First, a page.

Friday, March 05, 2010

Dinosaurs, asteroids, and the scientific methods.

Artist's Conception of the Asteroid Impact that May Have Killed Off the Dinosaurs
Artwork Credit: NASA / Don Davis

I like space.  I like dinosaurs.  I own a very well-written book called "T. rex and the Crater of Doom".  So you'd think I would be happy about a news story titled "It's official: An asteroid wiped out the dinosaurs".  But I'm not; in fact, I'm quite grumpy about it.  Why?  Because many of the versions of this story that I've read, whether from internet news, traditional media, or even Scientific American, imply that this is a decision and the final word on the subject.  But that's wrong.  That's not how science is done.  And, to be fair, the original press release does not make any such statement.  Let's look into the topic, what happened, why the news outlets got it wrong, and why it matters.

First, the demise of the terrible lizards.  Roughly 65 million years ago, an entire class of large animals, the dinosaurs, vanished from the face of the Earth in a short time.  So did many other animals on both land and sea.  Why did this mass extinction happen?  Many ideas have been proposed, from large volcanic eruptions in India to disease to dark matter (one of the more exotic ideas).  As a kid, I read many books that said that the appearance of mammals caused dinosaur extinction, though that's pretty much disproven, since mammals co-existed with dinosaurs throughout the Mesozoic.  But the hypothesis that has gotten the most attention recently is the giant asteroid impact.  In short, a big asteroid hit off the coast of Mexico 65 million years ago, causing tsunamis, global fires, acid rain, "nuclear" winter, severe global warming, and many other really bad effects.  The book I mentioned above, T. Rex and the Crater of Doom by Walter Alvarez, does a great job of presenting the story of how the origin of the hypothesis, the scientific evidence, and details of what the last days of the dinosaurs may have been like.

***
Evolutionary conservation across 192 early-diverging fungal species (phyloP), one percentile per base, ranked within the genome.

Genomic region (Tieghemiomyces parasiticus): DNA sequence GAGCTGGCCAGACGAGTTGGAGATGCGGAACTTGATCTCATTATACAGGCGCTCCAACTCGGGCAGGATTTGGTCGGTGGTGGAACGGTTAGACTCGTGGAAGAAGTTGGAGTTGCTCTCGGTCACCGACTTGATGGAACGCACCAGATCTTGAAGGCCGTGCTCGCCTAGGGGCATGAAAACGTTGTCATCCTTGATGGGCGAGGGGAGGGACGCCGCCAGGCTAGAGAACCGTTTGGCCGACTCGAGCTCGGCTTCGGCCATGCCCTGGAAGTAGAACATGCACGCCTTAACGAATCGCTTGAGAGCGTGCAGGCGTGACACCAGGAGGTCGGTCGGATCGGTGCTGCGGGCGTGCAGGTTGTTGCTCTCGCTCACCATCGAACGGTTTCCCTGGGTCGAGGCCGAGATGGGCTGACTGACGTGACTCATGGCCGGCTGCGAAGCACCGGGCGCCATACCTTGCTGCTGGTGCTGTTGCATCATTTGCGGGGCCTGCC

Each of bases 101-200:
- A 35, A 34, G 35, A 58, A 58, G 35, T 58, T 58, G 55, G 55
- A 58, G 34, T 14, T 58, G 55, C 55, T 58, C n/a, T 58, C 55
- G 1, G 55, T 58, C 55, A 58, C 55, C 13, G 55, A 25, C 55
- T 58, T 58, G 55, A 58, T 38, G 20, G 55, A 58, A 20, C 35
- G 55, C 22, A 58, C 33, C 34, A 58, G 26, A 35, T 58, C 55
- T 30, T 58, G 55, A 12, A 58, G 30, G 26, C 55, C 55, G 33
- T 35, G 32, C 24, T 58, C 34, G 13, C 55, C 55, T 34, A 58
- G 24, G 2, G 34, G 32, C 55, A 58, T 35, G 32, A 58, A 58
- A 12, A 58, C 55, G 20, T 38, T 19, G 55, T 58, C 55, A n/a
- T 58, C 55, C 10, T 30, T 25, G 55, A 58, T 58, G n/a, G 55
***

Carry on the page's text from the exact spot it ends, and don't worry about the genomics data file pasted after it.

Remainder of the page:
In this week's edition of the journal Science, a panel of 41 scientists from around the world published a review of the scientific evidence for the cause of the mass extinction at the end of the Cretaceous period, and they concluded that the asteroid impact hypothesis was the most consistent with the fossil, geologic, and computer model-based evidence.  This is not surprising, in my opinion, as the first line of evidence that led to the asteroid hypothesis, the famous "iridium layer", is both compelling evidence of an asteroid impact and is the line of demarcation between the geologic Cretatious and Tertiary periods wherever it exists, with little fossil species overlap between the two layers of rock. 

What is important about the new paper is that it is a review of a large amount of data and analysis collected by many different scientists, and the review tries to fit these individual pieces together into a coherent story.  All of these studies were scrutinized in the light of as much modern science and collective expertise of the panel as possible.  And, in the end, the collective wisdom of the experts in this particular panel felt that the evidence points straight at an asteroid impact.